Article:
In the United States, the Internal Revenue Service (IRS) investigates tax crimes in three categories: legal source tax crimes, illegal source financial crimes and narcotics-related financial crimes/counterterrorism financing. The IRS criminal investigators serve the American public by examining potential violations of the Internal Revenue Code (IRC).
Approximately 2,700 IRS workers are special agents devoted to uncovering tax-related criminal schemes. Every year, the IRS launches thousands of tax crime investigations. About half of these investigations result in criminal convictions. 81% of individuals convicted end up in prison—usually for years at a time. Additionally, many tax crimes are punishable by heavy fines.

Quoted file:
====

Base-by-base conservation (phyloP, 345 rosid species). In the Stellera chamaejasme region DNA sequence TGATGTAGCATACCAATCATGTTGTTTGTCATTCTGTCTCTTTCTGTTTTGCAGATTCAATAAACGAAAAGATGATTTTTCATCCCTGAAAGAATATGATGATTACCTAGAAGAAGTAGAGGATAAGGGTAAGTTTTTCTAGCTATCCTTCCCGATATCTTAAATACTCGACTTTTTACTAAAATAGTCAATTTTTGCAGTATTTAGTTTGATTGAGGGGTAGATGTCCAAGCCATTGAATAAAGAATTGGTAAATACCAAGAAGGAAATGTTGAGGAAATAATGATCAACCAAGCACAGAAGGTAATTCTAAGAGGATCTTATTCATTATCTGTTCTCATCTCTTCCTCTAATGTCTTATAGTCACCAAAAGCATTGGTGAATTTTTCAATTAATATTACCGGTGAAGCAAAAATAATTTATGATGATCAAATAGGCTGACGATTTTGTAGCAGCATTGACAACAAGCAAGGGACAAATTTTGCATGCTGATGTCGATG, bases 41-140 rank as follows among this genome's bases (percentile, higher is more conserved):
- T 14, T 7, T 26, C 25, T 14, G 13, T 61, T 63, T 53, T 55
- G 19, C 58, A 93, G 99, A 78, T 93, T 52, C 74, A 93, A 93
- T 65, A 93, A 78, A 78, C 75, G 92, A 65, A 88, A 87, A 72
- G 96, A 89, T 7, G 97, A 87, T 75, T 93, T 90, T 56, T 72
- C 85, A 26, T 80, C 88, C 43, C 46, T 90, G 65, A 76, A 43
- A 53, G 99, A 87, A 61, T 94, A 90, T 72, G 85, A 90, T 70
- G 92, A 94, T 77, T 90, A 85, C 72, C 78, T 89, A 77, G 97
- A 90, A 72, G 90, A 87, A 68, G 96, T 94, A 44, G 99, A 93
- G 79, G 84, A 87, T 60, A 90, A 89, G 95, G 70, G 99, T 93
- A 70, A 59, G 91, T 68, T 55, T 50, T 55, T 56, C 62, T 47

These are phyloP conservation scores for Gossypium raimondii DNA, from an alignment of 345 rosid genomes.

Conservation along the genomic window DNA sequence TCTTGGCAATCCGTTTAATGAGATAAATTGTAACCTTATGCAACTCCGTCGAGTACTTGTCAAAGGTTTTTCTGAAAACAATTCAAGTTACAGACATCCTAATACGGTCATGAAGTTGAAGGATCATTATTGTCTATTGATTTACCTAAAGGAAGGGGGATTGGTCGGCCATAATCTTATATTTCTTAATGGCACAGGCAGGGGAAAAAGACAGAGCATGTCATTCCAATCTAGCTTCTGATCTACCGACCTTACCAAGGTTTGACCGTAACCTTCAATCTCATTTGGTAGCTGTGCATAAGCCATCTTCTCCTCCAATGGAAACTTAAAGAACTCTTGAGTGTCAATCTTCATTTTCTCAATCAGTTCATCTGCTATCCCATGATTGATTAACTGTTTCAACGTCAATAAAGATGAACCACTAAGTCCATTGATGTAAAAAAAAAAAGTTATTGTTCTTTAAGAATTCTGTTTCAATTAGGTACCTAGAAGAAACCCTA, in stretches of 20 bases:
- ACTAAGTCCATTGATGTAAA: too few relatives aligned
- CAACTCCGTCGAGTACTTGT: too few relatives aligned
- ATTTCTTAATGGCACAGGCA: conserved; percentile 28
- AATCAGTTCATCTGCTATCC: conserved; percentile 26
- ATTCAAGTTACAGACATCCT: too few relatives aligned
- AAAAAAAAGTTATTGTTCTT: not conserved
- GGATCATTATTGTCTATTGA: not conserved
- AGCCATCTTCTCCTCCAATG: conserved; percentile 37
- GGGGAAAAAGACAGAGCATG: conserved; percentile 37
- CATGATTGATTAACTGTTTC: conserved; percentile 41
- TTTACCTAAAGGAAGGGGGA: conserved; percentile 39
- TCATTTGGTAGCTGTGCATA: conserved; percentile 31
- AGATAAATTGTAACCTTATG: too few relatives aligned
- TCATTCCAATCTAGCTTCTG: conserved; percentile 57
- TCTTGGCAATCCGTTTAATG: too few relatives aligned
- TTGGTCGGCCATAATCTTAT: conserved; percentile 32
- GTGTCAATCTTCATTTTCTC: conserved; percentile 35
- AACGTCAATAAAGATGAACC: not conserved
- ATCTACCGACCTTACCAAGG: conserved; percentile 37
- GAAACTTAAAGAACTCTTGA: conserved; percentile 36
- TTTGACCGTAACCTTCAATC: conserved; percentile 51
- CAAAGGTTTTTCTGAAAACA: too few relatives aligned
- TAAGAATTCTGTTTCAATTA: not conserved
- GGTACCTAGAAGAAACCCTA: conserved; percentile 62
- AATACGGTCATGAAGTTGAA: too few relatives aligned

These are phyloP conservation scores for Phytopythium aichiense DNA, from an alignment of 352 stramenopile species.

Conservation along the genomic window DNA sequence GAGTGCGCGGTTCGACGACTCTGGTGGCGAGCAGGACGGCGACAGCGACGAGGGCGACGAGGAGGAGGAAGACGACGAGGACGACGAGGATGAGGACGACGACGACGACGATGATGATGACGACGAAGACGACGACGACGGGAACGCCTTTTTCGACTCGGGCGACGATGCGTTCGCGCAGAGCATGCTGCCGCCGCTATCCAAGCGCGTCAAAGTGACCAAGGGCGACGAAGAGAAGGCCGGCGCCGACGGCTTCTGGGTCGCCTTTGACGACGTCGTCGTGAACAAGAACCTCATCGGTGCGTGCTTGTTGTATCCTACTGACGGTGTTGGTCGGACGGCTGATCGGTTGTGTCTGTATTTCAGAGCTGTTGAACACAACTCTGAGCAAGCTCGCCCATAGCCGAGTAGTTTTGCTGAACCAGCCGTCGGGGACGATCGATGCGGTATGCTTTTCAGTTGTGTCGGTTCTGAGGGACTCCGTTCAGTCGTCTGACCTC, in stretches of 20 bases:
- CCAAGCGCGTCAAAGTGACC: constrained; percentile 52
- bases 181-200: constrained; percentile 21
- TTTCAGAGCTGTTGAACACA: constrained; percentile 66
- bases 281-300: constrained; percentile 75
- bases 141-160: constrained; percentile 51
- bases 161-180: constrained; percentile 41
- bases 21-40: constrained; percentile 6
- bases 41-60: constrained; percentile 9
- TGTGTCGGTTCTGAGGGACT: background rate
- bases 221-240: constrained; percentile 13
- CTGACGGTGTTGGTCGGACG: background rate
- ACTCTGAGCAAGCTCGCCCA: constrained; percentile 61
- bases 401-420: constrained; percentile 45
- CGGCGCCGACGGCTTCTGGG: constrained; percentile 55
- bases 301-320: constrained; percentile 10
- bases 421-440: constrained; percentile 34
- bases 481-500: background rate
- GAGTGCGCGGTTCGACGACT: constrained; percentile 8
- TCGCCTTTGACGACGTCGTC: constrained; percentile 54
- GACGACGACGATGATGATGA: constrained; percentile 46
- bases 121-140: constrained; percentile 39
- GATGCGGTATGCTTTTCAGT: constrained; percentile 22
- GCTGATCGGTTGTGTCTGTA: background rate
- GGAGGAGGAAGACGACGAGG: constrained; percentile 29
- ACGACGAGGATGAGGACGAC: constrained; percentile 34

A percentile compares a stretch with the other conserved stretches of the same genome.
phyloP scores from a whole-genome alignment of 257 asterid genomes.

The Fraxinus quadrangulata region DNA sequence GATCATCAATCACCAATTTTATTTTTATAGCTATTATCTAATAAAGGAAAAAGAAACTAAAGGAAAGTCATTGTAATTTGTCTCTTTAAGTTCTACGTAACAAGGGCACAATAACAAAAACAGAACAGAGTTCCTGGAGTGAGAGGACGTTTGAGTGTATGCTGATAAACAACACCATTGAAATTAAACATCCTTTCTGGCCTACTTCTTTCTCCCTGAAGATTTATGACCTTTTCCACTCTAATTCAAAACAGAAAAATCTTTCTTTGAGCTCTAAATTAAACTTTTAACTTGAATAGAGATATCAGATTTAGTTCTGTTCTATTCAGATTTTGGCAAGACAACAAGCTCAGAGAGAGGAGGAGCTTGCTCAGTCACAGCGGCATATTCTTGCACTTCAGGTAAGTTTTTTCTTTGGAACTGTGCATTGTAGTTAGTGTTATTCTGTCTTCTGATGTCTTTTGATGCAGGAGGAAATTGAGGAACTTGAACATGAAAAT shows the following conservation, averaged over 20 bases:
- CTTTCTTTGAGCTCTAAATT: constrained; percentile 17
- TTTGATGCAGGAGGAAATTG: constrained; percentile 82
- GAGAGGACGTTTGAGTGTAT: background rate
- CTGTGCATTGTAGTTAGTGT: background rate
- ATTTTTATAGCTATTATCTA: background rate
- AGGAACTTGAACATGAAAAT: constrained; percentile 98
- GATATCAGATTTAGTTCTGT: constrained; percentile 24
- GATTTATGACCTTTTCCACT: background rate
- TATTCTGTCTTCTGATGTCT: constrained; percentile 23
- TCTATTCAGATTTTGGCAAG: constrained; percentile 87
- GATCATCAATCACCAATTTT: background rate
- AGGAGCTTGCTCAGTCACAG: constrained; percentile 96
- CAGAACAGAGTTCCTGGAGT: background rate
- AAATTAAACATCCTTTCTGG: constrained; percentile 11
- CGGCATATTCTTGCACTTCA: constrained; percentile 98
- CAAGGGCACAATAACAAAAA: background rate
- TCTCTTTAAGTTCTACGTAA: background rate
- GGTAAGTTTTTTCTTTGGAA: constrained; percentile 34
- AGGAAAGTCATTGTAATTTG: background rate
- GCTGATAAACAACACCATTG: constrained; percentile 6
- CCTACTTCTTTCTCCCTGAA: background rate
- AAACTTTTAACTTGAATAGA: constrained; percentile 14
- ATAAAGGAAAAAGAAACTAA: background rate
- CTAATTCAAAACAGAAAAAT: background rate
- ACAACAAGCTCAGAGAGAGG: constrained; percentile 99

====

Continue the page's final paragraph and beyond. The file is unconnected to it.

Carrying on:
The IRS is extremely wary of offshore bank accounts. Why? Many tax crimes involve concealing money from the IRS through foreign banking. Some countries and jurisdictions (called tax havens) offer American investors the opportunity to store their funds in another country so that they cannot be taxed by the IRS. Many of these countries enact secrecy laws so that investors can manage bank accounts almost anonymously, making it easy to avoid tax payment in the U.S.
The IRS is especially aware of employment tax crime evasion schemes. According to new sources, the United States may lose up to $5 billion in unpaid taxes every year. Thus, the IRS aggressively pursues criminal convictions related to tax fraud and tax evasion. Sometimes, businesses try to avoid tax payments by withdrawing income tax from their employees’ paychecks but never remitting the money to the IRS. This scheme is often called pyramiding. In the past, employers have paid their workers in cash to avoid tax payment. These schemes are detrimental to government financing and to the individuals involved. When paid with cash, employees often lose future Medicare and social security benefits. Call us today!